Singer Bethany Davis is a chameleon of sorts.
Her main project, Bethany and the Southside Boys (with guitarist Keith Petersen, bass player Deveran Roof and drummer Thomas Reid) started out as a side project to Delta Cane, the bluegrass band with which she broke out into singing professionally about six years ago.
Bethany and the Southside Boys is her full-time gig now, but Delta Cane still gets together to make an appearance every once in a while — she also sings with other musicians, including Ed Turner & Number 9 (voted Metro’s Best Local Band) and ABBA Baby Daddy, a jazz band made up of professional musicians, music instructors, students and others in the CSRA.
Davis grew up singing, but she never imagined herself making a living off of it — though she had long dreamed of doing so. She sang the National Anthem at all kinds of events as a kid, sang at church and did karaoke contests. She had no formal lessons but taught herself to sing by picking out harmonies to melodies while listening to songs in the car.
After she graduated from North Augusta High School in 2003, she immediately moved to Charleston, living on Folly Beach for about seven years. She moved back to North Augusta to be near family after she became pregnant with her daughter, Veda.
Davis ended up working at a tax office to support herself and her daughter, but Delta Cane’s Michael Balducci — who told Davis he could not get her voice out of his head after hearing her sing — invited her to sing with his band. The band ended up loving her voice.
“I had just started with Delta Cane, and they were like, ‘just quit your job. Just quit your job.’ And so one day I just woke up and decided if I’m gonna quit my job, my real job — I was managing a tax office at the time,” she said. “I’m a smart girl, I used to work a day job, and I was tired all the time from trying to gig out and then work the next day, and my boss heard me play a couple songs and he said, ‘Bethany, you are not supposed to be working this job; you’re supposed to be a singer.’
“So he said, ‘I’m not gonna fire you; you’re gonna quit, and you’re gonna sing, and that’s what you’re gonna do.’ I was so pissed off at him at the time, because I thought I needed the job. But as soon as I was able to focus all my attention on singing, it just took off from there, and I’ve just been so lucky that the community has been really supportive and they come out. … Now, (Bethany and the Southside Boys) is at like four or five gigs a week, and I’ve never looked back. I’ve never had to get a temporary side job or anything like that; the music is fully supporting me and my kid.”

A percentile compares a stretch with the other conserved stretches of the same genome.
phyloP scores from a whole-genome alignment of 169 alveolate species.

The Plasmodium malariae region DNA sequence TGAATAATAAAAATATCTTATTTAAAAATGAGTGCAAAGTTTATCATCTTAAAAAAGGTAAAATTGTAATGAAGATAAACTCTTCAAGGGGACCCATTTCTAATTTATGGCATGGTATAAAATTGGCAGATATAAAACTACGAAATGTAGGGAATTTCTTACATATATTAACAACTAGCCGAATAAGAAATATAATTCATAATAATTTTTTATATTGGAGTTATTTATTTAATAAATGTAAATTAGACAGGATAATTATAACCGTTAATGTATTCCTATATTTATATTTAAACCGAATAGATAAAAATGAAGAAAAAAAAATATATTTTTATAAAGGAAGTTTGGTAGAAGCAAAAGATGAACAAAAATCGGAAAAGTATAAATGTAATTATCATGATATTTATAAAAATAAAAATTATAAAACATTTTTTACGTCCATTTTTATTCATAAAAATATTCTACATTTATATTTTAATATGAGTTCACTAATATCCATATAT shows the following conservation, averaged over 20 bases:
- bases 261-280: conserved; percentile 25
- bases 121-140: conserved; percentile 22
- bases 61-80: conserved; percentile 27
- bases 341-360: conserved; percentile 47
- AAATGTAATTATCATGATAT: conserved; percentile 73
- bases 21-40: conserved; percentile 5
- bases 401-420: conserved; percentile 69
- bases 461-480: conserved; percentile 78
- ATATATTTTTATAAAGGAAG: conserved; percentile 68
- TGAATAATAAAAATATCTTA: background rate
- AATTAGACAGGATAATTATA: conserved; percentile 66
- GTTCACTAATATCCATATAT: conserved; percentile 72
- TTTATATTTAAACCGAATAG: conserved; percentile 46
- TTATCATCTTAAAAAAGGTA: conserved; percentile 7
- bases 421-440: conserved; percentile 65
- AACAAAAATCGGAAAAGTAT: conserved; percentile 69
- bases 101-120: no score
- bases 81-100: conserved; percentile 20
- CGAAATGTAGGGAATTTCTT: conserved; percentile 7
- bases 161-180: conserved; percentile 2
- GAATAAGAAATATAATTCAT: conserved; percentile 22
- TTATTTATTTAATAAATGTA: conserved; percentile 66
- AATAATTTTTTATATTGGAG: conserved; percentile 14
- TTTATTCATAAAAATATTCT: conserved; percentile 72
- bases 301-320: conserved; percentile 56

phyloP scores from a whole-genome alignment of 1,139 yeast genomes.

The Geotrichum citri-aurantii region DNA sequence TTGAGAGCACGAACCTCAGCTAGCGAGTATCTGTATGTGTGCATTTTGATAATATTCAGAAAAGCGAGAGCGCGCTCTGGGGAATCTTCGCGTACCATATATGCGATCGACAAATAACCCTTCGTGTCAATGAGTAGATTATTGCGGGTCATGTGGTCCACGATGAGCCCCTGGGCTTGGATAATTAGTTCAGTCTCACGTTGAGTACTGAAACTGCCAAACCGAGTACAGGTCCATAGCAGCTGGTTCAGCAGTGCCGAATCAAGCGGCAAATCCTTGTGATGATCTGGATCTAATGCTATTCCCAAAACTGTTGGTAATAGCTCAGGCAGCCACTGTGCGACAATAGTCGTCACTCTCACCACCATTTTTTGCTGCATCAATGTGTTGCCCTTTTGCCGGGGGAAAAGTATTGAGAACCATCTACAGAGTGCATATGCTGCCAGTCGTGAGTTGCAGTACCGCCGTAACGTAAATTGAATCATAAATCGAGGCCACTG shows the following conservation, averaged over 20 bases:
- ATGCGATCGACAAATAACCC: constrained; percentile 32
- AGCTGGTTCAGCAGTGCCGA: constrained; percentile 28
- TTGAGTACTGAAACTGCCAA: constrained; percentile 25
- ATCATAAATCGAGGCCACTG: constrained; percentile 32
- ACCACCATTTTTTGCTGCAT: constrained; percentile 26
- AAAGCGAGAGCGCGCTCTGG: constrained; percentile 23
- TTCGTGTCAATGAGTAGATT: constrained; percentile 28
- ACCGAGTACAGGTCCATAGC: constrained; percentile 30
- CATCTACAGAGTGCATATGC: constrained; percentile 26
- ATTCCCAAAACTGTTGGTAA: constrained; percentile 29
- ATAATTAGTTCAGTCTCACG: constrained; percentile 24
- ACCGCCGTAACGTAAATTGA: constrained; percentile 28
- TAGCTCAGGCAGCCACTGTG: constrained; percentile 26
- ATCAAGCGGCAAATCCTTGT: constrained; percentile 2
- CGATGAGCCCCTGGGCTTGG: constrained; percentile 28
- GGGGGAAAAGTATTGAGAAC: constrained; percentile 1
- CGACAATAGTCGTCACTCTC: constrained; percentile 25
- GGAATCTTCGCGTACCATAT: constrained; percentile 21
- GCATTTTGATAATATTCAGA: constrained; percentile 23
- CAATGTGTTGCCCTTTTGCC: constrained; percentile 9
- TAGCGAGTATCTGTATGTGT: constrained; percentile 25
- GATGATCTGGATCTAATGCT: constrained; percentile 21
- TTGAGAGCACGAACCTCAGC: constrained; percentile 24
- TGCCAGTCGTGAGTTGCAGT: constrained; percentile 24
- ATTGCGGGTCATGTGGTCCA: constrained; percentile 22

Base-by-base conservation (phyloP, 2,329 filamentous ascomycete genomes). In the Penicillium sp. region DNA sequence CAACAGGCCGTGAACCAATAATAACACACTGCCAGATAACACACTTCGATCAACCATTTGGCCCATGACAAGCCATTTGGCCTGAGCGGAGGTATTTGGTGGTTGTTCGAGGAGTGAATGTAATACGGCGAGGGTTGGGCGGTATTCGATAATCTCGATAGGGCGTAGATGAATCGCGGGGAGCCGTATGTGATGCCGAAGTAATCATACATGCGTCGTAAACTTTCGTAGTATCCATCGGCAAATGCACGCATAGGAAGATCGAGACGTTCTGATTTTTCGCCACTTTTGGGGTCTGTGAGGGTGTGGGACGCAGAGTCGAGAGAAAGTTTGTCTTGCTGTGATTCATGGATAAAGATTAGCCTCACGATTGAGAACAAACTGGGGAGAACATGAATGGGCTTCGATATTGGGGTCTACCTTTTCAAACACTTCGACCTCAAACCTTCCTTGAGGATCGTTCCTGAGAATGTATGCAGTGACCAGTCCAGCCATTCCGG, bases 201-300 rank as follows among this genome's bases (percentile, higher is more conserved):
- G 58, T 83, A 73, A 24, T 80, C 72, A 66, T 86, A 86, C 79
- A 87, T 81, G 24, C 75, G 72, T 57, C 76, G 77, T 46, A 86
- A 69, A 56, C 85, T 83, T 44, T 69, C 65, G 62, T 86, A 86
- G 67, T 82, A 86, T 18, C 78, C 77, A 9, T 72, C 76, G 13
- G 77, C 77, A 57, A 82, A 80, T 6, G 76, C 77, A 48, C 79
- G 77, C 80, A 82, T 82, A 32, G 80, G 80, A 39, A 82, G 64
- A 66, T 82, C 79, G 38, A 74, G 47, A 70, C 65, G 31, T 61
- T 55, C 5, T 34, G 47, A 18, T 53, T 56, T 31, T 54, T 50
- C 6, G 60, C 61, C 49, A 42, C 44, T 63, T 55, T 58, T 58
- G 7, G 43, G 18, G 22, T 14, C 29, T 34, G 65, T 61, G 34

As time went on, Bethany and some of the others in Delta Cane noticed people were wanting to hear cover songs more than their originals.
“So we started Bethany and the Southside Boys as a spin-off from Delta Cane to be able to do covers and perform more to the mainstream crowd, because bluegrass is a niche market,” Davis said. “With Southside Boys, it kind of opened up the area of us being able to play all kinds of different music. We do everything from rap to country, and now we’ve started to write our own. We have one album that’s out (an EP called “Raunchy Tonk”), and one that’s in the works, so we’re now performing originals, as well.
“So it started as a spin-off about three years ago, and the Southside Boys’ name came from, literally half of Delta Cane was there, and the other half wasn’t. So we couldn’t call it Delta Cane. Both of the guys that were playing with me grew up in the Alleluia Community in south Augusta, and somebody looked up in the bar and said ‘look, it’s Bethany and the Southside Boys,’ and that’s the name came to be — they were literally Southside Boys,” she said with a laugh.